Receipt of one or more doses of OCV was associated with 78 percent protection (95 percent confidence interval, 39 to 92 percent) and assuming a similar performance as OCVs have shown in studies in Asia 50% or more protection can be expected for at least 3 years (Thiem et al. 2006).
Vaccine campaigns in Darfur, Sudan and Aceh, Indonesia have proven that cholera vaccination campaigns are feasible in complex emergencies. Technology to produce oral cholera vaccine is being transferred to India, which should ensure a cheap supply of large amounts of oral cholera vaccine, and the evaluation a new, cheap, single-dose oral cholera vaccine is underway (Qadri et al. 2005).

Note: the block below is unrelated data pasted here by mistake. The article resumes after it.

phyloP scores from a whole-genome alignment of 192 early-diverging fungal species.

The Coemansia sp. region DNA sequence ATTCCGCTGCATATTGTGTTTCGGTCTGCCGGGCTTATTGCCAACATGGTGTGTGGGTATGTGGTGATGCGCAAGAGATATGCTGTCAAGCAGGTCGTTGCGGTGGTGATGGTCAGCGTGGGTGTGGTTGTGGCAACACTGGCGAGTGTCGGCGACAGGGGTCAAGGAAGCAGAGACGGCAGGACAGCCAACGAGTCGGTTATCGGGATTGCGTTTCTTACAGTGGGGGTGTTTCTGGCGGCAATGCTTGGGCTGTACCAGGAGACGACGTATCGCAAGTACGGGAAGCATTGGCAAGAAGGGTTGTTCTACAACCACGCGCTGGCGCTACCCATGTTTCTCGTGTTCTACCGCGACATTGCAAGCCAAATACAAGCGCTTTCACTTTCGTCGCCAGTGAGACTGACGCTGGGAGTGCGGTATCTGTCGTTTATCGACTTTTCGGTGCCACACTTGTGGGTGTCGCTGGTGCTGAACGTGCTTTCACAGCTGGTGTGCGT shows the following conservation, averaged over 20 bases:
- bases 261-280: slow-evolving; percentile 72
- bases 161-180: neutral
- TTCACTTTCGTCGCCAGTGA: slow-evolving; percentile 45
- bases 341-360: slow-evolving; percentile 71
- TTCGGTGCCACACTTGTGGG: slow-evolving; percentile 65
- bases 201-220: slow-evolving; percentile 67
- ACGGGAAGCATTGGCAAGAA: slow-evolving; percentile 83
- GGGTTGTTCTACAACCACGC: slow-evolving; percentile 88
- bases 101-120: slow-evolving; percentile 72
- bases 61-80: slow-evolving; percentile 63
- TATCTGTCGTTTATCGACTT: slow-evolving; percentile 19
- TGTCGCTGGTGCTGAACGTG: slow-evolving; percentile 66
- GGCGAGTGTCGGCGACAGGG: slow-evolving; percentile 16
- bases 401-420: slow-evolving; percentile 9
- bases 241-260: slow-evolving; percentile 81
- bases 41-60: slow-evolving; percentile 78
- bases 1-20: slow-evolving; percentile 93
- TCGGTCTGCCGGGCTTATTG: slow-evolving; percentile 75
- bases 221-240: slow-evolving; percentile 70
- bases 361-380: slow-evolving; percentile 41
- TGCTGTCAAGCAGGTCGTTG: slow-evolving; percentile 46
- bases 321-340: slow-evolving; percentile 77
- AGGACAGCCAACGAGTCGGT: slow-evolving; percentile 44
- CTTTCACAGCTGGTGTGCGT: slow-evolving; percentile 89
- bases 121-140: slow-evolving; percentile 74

Don’t be fooled by the clauses and complex wording of the new WHO cholera guidelines. The period during which vaccination programmes for the control of cholera could be safely ignored is coming to an end. While the current recommendations still provide government decision-makers with excuses for why they decided against mass vaccination campaigns, those who do want to raise funds for and implement vaccination campaigns can now refer to WHO when arguing for the use of vaccinations to prevent the next cholera outbreak.